Egyptian officials said their government asked Hamas to release the soldier and deployed 2,500 extra soldiers along the border with Gaza to prevent an influx of Palestinians if Israel invaded. Egypt also imposed a nighttime curfew on residents along the border.
Egypt’s intelligence chief, Omar Suleiman, urged Hamas’ Syria-based leader, Khaled Mashaal, to push for Shalit’s release, the officials said on condition of anonymity because of the sensitivity of the situation.
Gaza crossings shut down
Shalit’s abduction has exposed rifts between Hamas hard-liners such as Mashaal and its local leadership in Gaza, which has shown a greater willingness to compromise.
Israel has clamped a tight closure on Gaza that prevents merchants from leaving and fishermen from sailing off the Mediterranean coast, the army said. It also closed all crossings into Gaza.
Hundreds of Palestinians were stranded on the Egyptian side of the border at the Rafah crossing, said the director of security at the Palestinian crossings, Salim Abu Safiah.
Anticipating an invasion, Palestinian militants piled up sand on roads near the border and in Gaza City.
“They have to think a thousand times before committing any stupid acts and going forward with steps that will lead them to hell,” Hamas’ military wing said in a statement.
Abbas, a moderate, has been trying to coax Hamas into endorsing a document that calls for a Palestinian state alongside Israel, in effect recognizing the Jewish state. He said the proposal, put forth by Palestinians jailed by Israel, could help end Western and Israeli sanctions and pave the way to reopening peace talks.
“We have an agreement over the document,” said Ibrahim Abu Najah, coordinator of the “national dialogue” over the proposal.
Fatah and Hamas negotiators in Gaza said they had reached agreement in which all parties accepted the document, calling the deal a breakthrough. But exiled Hamas leaders in Syria said the deal was not complete.
“Dialogue achieved major progress, and we hope within the next few days we will reach agreement on a joint agenda, but not today,” Moussa Abu Marzouk, a top Hamas official, said in Damascus.
New militant group?
One of the group’s that participated in Sunday’s abduction was the Army of Islam, a previously unknown group with ties to the PRC.
The group issued a videotaped statement Tuesday by one of the attackers who was killed during the operation. The militant, Mohammed Farawana, poses with a rifle in front of a large black flag and a sword with the words “Army of Islam.”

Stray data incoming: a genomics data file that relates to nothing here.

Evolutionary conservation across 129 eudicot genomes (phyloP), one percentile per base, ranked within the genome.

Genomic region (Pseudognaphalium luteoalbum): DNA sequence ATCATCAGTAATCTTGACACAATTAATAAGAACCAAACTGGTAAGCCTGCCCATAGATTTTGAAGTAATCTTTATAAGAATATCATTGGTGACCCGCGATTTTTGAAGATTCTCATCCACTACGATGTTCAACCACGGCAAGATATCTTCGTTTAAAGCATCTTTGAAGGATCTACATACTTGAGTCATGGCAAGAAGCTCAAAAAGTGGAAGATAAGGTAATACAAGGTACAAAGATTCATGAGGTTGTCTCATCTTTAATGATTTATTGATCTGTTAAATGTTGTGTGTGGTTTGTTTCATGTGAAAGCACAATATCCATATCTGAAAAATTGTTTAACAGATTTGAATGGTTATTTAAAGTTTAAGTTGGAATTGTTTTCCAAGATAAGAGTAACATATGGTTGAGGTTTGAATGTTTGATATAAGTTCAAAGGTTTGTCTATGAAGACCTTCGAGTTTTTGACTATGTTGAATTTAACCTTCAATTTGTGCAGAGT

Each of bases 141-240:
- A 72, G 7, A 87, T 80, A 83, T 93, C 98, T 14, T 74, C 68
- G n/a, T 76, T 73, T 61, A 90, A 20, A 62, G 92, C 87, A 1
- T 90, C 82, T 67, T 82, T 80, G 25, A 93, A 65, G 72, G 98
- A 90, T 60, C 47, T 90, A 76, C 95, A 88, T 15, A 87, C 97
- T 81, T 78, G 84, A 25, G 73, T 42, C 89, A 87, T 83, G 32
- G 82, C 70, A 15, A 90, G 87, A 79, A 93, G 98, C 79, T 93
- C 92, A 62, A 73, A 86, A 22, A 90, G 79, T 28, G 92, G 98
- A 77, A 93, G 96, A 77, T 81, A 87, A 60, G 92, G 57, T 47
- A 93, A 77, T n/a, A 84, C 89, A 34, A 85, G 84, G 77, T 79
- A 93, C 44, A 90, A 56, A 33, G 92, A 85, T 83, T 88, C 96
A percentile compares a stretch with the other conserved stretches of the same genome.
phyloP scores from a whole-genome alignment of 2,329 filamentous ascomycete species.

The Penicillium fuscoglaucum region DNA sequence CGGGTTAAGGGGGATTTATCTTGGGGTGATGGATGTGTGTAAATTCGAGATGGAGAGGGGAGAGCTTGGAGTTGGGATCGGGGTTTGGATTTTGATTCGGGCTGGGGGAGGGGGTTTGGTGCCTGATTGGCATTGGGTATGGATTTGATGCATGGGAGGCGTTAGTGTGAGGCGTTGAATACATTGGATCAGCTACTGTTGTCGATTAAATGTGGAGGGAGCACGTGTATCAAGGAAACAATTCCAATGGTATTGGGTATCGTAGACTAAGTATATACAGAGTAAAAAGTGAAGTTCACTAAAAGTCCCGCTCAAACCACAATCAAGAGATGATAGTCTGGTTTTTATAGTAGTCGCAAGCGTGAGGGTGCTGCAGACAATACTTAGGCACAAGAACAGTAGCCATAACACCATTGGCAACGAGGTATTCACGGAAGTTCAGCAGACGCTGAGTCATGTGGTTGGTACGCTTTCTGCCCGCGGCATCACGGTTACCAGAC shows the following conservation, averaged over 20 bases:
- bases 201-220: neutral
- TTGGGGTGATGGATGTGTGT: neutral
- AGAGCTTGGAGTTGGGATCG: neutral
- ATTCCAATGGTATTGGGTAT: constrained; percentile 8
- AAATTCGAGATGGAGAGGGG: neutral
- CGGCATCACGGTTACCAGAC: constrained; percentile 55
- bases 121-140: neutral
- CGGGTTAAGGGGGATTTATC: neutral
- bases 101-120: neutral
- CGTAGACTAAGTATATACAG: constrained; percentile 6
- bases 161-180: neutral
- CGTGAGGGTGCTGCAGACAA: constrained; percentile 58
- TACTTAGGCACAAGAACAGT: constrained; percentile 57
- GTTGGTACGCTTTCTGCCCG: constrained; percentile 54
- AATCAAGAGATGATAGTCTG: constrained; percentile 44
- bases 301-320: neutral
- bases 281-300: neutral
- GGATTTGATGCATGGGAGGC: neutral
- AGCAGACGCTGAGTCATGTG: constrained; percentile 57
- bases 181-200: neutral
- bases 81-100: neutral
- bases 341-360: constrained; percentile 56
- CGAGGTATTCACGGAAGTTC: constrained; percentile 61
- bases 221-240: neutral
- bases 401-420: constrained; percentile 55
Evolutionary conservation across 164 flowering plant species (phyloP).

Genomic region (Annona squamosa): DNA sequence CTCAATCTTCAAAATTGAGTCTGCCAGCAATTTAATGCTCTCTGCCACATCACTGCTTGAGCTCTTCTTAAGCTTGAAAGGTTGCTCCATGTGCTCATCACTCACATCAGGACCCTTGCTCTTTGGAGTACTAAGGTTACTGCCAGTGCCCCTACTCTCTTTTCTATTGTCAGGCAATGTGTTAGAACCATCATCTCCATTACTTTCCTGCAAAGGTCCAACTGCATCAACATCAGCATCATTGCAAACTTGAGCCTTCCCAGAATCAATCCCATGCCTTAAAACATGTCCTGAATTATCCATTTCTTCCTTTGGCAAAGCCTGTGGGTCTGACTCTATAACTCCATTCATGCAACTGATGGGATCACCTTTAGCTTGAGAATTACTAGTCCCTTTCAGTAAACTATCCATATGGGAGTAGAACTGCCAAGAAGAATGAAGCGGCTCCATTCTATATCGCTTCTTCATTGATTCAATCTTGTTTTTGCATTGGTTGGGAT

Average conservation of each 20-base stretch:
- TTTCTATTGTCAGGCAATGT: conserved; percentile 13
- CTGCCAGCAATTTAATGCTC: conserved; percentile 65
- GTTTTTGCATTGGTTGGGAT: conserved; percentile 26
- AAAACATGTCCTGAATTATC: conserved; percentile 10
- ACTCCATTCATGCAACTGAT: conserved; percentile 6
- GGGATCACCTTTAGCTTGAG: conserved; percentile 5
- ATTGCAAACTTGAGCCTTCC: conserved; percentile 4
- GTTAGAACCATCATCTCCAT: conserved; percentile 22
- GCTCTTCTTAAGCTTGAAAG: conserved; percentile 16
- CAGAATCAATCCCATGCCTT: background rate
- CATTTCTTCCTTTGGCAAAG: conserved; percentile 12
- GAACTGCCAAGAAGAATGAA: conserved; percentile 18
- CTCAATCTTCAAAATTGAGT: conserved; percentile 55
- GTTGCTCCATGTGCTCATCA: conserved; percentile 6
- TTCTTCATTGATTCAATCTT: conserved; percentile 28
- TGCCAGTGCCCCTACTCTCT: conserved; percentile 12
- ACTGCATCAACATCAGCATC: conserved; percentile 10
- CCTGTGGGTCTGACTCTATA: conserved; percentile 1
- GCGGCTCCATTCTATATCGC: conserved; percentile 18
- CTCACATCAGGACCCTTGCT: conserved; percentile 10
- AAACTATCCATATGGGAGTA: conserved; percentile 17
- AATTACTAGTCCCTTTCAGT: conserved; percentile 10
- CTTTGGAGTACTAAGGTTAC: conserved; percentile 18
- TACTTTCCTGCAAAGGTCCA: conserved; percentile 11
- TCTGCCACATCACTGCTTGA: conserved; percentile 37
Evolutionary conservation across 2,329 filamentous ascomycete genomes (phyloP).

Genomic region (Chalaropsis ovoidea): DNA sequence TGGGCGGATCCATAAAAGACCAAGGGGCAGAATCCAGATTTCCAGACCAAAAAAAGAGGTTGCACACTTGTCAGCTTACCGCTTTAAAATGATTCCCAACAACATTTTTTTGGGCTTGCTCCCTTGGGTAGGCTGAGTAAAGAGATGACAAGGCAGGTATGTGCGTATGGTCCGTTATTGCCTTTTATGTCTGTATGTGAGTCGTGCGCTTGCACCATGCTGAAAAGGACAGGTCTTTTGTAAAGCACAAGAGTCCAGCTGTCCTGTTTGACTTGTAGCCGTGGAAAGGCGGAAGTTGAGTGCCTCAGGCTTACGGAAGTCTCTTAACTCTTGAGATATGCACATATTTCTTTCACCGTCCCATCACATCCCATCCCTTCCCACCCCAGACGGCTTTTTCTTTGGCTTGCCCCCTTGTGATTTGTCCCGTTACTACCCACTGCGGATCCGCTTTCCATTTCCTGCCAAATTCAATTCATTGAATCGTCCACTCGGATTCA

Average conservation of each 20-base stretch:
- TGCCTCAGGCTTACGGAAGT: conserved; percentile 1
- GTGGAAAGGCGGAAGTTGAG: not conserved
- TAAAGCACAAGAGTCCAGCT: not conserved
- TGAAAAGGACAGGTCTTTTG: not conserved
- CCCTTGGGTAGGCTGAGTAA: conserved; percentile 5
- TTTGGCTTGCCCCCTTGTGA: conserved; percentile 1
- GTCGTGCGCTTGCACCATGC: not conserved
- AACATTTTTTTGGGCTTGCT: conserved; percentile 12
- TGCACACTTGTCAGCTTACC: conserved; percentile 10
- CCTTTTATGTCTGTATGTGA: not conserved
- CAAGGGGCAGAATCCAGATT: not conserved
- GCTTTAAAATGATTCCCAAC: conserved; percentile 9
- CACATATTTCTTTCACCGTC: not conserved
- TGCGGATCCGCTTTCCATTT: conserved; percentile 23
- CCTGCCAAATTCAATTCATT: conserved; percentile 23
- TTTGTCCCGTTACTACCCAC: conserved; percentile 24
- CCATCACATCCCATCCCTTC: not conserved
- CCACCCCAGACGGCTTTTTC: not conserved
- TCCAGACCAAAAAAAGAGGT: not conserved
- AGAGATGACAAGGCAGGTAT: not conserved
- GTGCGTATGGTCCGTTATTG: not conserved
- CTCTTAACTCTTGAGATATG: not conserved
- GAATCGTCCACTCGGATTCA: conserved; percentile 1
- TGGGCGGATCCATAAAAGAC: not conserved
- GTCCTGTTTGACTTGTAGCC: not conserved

“I swear to God to fight the nonbelievers and the Jews on the land of Palestine after God told me to be a member of the Islam Army,” Farawana said.
As he posed, a small corner of the screen showed an old video speech by Osama bin Laden. However, Farawana made no mention of al-Qaida in his statement, and there was no evidence the network was involved in Sunday’s attack.
Israeli officials have repeatedly warned that al-Qaida is trying to infiltrate Gaza.
In an interview with The Associated Press, Farawana’s brother, Abualmajd, said they had never heard of the Army of Islam and had no idea Mohammed had been recruited.
“We were surprised to hear that name,” he said.
Abduction freezes Israel
Shalit was the first Israeli soldier captured by Palestinian militants in 12 years, and the fate of the quiet, bespectacled teen gripped the country and its news outlets.
Large pictures of Shalit’s boyish face appeared on the front pages of local newspapers. “Free Gilad,” said the banner headline of Yediot Ahronot, the country’s largest daily.
In Tel Aviv, the French Embassy confirmed the soldier holds French citizenship and said Paris was working to win his release.
Shalit’s family broke its silence on Monday to plead with his captors to treat him humanely and to remember he has a loving family who misses him dearly.
Noam Shalit, in an interview with Associated Press Television, described his son as a quiet, helpful boy who followed his older brother into the military’s armored corps.
“The only thing we have left right now is hope, nothing more,” he said.